The warm weather is finally here. Before you clock off — by which we mean shift your energies elsewhere — for the summer, though, we do hope you’ll join us for the final Literary Literary Reading Group session of this academic year. We’re very pleased to announce that Lauren Elkin, author of the much-celebrated book Flâneuse: Women Walk the City (2016) will introduce ‘Crossings: Zadie Smith, Urban Space, and Contemporary British Politics.‘ This session will take place on Tuesday, 13 June from 6.00-7.30pm at Senate House, Room 243.
Crossings: Zadie Smith, Urban Space and Contemporary British Politics
Zadie Smith’s writing on London in the last few years has raised interesting questions about the relationship between the city and citizenship, belonging and commonality. This seminar will look at a section from NW, in particular “Crossing,” which addresses the difficulty of taking in the entire city at once; it can only be grasped in fragments. Looking at her long short story The Embassy of Cambodia as well as her essays in the New York Review of Books (and perhaps even taking a stab at understanding the crossings in her most recent novel, Swing Time), we will attempt to think about issues of mobility and crossing in the context of contemporary British politics. What relationship might there be between Brexit and city writing? Between the Londons of Zadie Smith and Boris Johnson? And finally, what kind of crossings are possible in Sadiq Khan’s London, capital of Theresa May’s Britain?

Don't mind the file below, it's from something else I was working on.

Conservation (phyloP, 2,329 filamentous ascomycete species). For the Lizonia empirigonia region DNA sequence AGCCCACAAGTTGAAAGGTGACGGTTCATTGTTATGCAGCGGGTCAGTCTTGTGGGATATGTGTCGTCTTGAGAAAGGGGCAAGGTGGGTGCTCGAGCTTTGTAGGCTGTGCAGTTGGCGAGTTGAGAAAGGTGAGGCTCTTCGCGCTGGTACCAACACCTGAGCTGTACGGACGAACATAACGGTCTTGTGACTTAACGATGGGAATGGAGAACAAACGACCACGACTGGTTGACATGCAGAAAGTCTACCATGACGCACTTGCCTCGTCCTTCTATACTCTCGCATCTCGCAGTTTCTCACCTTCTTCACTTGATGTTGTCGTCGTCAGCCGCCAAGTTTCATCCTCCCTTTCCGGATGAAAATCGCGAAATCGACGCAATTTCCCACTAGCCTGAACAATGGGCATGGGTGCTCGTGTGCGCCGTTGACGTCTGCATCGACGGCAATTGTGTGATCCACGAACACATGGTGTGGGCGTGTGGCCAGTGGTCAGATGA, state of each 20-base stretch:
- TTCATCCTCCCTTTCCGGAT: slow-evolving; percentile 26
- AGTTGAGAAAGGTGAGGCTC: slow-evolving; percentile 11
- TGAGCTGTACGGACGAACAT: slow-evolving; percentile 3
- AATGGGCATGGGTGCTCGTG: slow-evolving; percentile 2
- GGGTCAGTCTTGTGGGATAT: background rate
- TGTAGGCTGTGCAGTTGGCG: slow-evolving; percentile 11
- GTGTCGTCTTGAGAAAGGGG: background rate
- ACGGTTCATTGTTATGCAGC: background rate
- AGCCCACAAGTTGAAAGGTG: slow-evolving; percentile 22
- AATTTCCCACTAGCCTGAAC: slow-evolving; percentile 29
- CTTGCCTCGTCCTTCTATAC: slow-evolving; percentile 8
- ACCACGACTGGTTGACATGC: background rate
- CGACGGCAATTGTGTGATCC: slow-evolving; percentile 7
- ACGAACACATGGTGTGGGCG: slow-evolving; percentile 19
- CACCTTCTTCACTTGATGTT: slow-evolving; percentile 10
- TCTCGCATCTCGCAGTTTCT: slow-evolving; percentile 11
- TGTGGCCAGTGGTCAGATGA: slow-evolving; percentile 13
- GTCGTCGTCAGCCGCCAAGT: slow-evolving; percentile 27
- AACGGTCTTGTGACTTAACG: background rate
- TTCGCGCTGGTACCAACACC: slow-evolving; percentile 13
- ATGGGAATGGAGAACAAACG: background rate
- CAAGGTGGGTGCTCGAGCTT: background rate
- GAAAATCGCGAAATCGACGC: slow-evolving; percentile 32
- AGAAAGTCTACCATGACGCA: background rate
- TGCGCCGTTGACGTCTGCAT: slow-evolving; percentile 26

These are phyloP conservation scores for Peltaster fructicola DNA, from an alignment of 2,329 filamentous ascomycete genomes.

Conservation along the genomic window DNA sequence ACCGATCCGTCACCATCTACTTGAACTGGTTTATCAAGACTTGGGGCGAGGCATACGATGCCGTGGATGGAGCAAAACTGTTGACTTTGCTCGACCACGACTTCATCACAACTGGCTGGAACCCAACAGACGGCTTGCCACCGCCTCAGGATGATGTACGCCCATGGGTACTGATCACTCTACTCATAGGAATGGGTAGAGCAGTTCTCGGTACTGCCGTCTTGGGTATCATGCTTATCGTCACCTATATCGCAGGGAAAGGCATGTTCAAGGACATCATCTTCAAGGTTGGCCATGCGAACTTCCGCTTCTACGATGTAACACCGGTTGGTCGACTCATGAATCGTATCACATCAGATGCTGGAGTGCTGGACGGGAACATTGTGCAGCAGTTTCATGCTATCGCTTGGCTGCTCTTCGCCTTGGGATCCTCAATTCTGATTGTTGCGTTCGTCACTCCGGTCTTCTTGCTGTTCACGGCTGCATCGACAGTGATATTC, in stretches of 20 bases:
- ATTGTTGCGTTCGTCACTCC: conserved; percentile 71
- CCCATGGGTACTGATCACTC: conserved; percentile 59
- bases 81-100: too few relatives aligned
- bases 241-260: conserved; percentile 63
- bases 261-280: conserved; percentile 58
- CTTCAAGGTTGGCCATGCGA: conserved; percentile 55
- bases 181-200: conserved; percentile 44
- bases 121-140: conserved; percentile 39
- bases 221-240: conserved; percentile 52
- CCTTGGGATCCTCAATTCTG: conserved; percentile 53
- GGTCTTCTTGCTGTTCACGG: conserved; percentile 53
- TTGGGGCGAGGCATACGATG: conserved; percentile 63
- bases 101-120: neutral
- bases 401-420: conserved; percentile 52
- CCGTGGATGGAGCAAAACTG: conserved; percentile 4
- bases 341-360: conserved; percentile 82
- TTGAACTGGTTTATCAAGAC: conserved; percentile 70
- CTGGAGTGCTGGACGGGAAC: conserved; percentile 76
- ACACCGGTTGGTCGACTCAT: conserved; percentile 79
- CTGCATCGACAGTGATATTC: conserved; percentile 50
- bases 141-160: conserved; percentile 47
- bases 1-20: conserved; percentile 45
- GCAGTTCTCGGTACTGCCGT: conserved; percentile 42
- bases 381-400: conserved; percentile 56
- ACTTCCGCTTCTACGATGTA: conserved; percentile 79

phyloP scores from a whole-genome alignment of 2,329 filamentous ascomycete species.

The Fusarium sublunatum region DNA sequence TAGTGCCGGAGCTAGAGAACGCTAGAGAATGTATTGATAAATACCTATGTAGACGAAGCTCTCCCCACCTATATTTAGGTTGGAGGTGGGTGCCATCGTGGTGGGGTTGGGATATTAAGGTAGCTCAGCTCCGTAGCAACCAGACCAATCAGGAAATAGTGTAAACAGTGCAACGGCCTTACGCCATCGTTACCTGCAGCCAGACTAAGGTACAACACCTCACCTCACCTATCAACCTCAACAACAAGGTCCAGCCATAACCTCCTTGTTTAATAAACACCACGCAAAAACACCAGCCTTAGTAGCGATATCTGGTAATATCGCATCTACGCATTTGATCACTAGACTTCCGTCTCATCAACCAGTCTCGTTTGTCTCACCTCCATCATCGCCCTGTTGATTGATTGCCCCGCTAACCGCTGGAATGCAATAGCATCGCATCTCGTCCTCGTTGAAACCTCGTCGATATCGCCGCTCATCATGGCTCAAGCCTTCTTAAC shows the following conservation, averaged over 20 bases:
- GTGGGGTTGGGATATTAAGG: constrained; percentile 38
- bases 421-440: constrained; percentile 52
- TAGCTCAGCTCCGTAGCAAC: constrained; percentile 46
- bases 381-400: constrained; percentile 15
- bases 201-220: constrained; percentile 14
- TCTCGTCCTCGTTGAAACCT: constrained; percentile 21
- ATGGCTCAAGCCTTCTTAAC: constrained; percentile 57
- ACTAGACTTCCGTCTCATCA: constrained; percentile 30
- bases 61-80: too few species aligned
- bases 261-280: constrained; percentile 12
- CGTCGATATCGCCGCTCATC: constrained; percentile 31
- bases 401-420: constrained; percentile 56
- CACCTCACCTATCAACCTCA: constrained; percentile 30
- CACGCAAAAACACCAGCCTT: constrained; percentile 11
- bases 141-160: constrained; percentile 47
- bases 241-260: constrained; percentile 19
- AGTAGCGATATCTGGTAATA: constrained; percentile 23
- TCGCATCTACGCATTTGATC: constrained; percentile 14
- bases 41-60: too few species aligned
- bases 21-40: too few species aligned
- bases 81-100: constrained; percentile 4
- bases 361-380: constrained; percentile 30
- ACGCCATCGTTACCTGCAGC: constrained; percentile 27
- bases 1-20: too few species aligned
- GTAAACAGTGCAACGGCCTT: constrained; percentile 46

About the Speaker
Lauren Elkin is a lecturer in English at the University of Liverpool, where she co-directs the Centre for New and International Writing and co-founded the Citizens of Everywhere project. She is most recently the author of Flâneuse: Women Walk the City in Paris, New York, Venice, Tokyo, and London (Chatto & Windus). Her essays have appeared in the New York Times Book Review, the Guardian, the FT, frieze, and the White Review, where she is a contributing editor. She lives in Paris.
So please mark your diaries, share the news with friends and colleagues, and come along to discuss (what will be the very seasonable subject of) contemporary British politics. We also have one or two announcements to make about next year’s reading group, which you won’t want to miss!